Friday, April 25, 2014

Ask Amanda Jane: OMG! You Have To Watch This!

Dear Amanda Jane,
How do I get my friend to shop showing me YouTube videos? I hate when I am at a social gathering and someone insists that we watch the latest "funniest video" they've found on the internet. Shouldn't there be some modern manners for sharing viral clips on your phone? Like only force someone to watch a single video, and then be prepared to watch one of theirs... and if they don't share something, just end the sharing. I also don't think you should ever share a YouTube video that is very long... watching something for over a minute on someone's phone is torture. What does modern etiquette dictate? 
   -Not Funny

Not Funny,
Back in the day there used to be this cliché joke about the dreaded task of going to a friend's house and being forced to view slides of their Yellowstone vacation photos. The bottom line was it was always awkward, always uninvited, and never enjoyable to anybody not in the photos. "Not Funny" you have presented us with a modern day equivalent of this phenomena, with the notable exception that the offender likely has no claim to the content, other than they found it on the Internet! In other words they aren't the "Tall guy" from "Tall guy hitting head on ceiling fan=Lolz" they just happened to find the video of said event. It's really not much better than pulling out pictures of adorable children (that aren't yours) from your wallet or reading a joke off a Laffy Taffy wrapper. You have no claim to the content, I didn't ask to see it, and even if it is the funniest video ever made- nobody has ever left a party thinking, "I'm sure glad Stephanie showed me that video of a cat dressed up like a Popsicle." No! You leave the party thinking "it was so fun hanging out with Stephanie." Unless Stephanie is the one that keeps showing you unsolicited videos, in that event you're probably thinking "Yuck, who keeps inviting Stephanie?"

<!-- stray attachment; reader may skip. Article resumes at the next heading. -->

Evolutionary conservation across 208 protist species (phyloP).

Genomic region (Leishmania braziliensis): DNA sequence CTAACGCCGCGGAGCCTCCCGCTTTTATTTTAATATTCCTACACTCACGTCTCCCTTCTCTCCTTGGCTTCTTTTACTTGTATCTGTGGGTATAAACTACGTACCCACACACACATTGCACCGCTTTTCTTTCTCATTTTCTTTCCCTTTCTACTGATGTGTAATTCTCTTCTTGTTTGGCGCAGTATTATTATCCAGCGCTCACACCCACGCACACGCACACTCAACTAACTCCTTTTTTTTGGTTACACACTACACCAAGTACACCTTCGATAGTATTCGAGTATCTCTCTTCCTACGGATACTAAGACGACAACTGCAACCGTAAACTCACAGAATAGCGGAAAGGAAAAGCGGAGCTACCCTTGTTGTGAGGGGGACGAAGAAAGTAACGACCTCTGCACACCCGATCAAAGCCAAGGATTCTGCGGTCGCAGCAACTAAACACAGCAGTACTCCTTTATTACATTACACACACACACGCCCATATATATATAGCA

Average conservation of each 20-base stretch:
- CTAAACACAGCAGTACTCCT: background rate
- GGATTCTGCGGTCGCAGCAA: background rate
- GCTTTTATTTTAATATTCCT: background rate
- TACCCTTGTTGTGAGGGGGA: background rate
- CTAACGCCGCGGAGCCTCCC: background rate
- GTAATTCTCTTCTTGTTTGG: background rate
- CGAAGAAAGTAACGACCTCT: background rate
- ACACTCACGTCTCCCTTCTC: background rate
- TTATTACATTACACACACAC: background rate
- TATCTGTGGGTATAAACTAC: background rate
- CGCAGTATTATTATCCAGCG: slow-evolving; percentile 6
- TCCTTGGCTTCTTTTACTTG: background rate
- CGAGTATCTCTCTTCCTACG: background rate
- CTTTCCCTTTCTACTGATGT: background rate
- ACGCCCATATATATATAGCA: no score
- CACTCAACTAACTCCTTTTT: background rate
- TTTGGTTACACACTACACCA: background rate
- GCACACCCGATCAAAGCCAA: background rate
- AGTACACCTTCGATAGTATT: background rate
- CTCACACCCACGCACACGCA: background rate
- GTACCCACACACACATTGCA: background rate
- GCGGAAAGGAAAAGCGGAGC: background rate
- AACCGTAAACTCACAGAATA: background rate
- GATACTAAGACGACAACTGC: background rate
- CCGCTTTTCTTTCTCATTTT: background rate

But I'm guessing you already know this and that's why you want to know how to stop it. The thing is, unless you are at a party that is solely dedicated to this type of video sharing, than no matter the merits of the video, you are being rude to make anyone watch anything on demand. Because the bottom line is, when you are talking to someone face to face and all you can say is "watch this video" what you are really communicating is "instead of interacting with you while we are both standing right here, I would rather watch a stranger throw-up a tablespoon of cinnamon, or an adorable orphan ride a unicycle."

The other unsavory element of being shown online clips on demand is the "expected reaction" element. If you've ever been forced to watch a viral video- than you've been watched while you watch a video and know how incredibly awkward and unenjoyable of a situation it is to be in (regardless of the content.) In an attempt to be kind and "have the proper reaction" you are watching the clip constantly thinking while you halfheartedly laugh "Is this the hilarious part where I laugh or is that still coming?"

I personally have a pretty strong no-tolerance level when it comes to being forced to watch videos at social events, but your level of tolerance may be more flexible (if you've established that you'd be willing to sit through at least one.) So after you've met your threshold, just distance yourself from the situation by saying "Oh, you'll have to post that one on Facebook for me to look at when I get home" or "Oh, email that one to me sometime" and the more relentless they are the more blunt you are allowed to be "Seriously Stephanie, I don't even like watching my own kids sing the Frozen song!"

So for any of you out there left wondering what the proper etiquette for sharing viral clips at social events is- the answer is that rarely, if ever, should they be shared in person. Because honestly, that is what Facebook is for.

Amanda Jane

To have your own etiquette question featured on the blog, send an email to, with the subject line "Ask Amanda Jane". We look forward to your questions!

Previous Ask Amanda Jane's:

Annoyed With Roofus
Good Fences Make Good Neighbors
Just a Facebook Friend?

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